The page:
I've also found that the extra-wide tires don't slide out from my released/opened brake pads when fully inflated on the rim ... they're just a tiny bit too wide.  I have to let a bit of air out so I can squeeze the tire thinner where it passes between the pads.  At first, I was rather irritated by this, but then I realized that the only time I'm removing the wheel from the bike is when A) I have a flat, in which case the tire is not inflated, or B) when truing the wheel or performing some other kind of maintenance, in which case I can let some air out for removal and re-installation.  So, when I really think about it, it's a very minor inconvenience in contrast to all of the wonderful benefits.  But if that bothers you, or if you routinely need to take your front wheel off for bike rack mounting, you may want to consider the clearance between your brake pads before purchasing.

Whatever tires you ride, check them often for proper air pressure, look for any puncture-causing debris that may be clinging to the tread, keep them clean, and then go ride!

Wednesday, April 28, 2010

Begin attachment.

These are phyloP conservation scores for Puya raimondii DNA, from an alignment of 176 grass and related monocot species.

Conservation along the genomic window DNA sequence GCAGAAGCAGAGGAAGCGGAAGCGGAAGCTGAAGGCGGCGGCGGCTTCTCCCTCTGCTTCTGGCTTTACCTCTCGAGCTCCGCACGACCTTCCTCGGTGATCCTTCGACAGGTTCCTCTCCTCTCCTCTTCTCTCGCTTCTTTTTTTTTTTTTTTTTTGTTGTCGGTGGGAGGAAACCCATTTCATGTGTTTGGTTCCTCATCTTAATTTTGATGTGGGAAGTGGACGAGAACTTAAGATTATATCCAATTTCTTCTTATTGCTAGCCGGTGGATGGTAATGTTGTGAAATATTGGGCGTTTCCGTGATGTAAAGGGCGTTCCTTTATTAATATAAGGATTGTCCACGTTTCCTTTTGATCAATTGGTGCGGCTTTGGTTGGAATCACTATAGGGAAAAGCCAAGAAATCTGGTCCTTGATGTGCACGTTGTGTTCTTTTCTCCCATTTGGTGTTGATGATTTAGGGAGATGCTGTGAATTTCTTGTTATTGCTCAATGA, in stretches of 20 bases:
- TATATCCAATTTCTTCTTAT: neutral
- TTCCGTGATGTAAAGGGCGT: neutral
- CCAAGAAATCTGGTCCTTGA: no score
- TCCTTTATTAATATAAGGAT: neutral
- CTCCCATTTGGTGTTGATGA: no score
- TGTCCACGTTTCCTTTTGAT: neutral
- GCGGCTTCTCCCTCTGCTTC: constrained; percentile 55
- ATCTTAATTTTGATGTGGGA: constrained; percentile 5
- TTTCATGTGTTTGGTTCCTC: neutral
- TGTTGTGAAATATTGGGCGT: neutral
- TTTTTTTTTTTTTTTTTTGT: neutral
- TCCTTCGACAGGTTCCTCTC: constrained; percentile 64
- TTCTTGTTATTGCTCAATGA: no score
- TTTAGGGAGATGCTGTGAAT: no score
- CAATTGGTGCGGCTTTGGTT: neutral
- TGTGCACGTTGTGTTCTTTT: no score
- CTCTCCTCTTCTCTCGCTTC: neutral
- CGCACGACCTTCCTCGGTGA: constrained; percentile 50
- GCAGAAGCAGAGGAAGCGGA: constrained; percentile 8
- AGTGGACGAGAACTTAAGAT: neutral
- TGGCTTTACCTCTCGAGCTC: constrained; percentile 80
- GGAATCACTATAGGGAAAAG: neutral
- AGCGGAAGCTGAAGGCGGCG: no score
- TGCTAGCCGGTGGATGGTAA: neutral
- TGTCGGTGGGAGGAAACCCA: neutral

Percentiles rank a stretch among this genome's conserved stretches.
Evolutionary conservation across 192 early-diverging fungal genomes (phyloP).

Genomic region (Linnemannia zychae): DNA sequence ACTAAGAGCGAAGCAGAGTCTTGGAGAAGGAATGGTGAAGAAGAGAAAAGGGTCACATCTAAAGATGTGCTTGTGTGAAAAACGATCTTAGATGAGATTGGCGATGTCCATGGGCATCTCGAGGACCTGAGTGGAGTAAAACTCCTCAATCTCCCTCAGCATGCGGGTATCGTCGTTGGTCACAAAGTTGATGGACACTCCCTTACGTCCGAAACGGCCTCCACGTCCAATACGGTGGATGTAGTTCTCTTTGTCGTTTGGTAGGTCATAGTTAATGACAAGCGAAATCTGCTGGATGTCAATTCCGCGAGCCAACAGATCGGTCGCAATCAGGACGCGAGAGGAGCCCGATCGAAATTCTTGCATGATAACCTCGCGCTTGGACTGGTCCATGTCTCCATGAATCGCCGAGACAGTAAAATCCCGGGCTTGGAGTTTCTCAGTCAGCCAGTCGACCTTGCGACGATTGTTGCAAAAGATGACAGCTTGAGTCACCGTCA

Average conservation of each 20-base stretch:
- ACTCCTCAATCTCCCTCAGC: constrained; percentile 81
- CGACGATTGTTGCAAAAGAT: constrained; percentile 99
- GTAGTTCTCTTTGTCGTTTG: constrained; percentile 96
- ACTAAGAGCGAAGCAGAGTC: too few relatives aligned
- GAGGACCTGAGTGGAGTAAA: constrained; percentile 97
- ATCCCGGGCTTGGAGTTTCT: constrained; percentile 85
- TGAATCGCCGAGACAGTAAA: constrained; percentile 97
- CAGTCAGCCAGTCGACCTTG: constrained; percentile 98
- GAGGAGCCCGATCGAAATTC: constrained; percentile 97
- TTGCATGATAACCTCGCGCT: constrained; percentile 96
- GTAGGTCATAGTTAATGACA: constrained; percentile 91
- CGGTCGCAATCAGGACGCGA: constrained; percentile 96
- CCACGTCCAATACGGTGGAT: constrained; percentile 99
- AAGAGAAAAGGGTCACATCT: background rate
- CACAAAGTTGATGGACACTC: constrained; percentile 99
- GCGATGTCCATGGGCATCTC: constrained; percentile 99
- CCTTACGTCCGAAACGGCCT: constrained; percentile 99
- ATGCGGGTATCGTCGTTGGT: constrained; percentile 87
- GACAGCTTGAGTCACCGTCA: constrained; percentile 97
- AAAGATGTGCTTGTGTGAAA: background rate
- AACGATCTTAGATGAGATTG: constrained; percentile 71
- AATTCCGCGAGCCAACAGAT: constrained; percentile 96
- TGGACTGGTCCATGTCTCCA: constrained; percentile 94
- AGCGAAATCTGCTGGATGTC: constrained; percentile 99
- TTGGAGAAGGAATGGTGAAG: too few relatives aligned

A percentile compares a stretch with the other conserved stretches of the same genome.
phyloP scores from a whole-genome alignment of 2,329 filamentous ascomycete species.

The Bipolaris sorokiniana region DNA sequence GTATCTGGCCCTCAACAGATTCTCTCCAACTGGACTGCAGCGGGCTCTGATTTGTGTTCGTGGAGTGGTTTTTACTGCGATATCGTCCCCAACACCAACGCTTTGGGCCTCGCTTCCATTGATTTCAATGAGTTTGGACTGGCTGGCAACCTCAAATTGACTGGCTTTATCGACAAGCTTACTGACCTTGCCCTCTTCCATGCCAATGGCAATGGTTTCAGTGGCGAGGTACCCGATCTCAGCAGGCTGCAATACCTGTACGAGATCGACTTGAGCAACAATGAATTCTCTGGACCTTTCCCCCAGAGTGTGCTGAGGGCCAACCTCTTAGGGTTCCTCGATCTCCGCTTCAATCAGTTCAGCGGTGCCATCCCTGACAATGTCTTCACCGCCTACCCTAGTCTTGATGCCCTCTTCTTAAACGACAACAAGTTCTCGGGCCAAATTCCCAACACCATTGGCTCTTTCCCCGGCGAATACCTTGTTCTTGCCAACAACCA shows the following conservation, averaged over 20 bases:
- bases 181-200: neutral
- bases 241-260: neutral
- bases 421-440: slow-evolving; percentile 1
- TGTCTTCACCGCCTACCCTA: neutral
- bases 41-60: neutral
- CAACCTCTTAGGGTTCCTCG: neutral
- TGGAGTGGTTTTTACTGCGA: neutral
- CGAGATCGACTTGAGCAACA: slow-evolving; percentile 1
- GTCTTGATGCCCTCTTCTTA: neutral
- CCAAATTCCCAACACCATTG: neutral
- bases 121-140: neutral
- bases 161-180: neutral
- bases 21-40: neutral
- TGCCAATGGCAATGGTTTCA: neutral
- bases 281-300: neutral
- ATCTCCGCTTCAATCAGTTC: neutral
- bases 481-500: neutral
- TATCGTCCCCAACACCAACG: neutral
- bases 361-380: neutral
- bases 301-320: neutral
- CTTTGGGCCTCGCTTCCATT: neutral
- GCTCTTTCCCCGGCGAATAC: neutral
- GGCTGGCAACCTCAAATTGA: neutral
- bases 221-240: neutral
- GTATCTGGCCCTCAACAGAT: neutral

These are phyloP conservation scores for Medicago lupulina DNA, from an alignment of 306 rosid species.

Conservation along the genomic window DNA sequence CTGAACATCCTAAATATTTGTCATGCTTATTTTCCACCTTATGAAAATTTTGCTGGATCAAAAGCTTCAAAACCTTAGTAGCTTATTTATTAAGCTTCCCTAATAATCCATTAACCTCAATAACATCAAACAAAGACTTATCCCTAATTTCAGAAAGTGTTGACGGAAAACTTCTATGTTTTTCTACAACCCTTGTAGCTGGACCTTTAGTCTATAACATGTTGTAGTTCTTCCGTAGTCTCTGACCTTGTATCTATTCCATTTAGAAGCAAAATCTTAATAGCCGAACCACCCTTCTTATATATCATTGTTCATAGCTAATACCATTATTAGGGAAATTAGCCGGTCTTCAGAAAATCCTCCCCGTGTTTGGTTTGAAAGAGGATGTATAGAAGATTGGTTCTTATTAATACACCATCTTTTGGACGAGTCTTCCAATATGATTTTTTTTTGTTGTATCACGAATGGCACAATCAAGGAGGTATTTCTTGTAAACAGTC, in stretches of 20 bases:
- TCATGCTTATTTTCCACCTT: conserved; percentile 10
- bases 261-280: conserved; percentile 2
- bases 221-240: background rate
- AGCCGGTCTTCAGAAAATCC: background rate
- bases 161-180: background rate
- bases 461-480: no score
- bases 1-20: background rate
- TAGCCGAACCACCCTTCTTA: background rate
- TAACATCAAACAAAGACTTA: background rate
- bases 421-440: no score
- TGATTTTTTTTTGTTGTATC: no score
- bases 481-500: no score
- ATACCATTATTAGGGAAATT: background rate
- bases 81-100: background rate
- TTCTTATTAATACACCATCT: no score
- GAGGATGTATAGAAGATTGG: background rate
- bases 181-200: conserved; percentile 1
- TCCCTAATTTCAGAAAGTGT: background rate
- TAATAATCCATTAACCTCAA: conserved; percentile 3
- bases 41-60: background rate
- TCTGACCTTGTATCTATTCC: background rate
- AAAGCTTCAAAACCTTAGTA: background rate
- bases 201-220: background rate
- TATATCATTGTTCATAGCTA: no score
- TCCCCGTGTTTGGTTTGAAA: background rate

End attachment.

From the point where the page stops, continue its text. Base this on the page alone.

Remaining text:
Zen and the Bicycle

According to Wikipedia, Zen “is a school of Mahāyāna Buddhism notable for its emphasis on practice and experiential wisdom.”  Many people associate Zen with the pursuit of greater awareness to achieve perfect balance in their life.  This “balance” is the idea behind VeloZen … and here’s why:

Balance is essential to maintaining all life.  When things are out of balance, something must happen to restore it or else really bad things will happen.  For example, earthquakes are a result of imbalanced pressure at a fault line.  When the imbalance becomes too great, the earth moves to reset itself.  Although we don’t like earthquakes, they serve a necessary purpose, which prevents our planet from completely exploding under pressure (a really bad thing).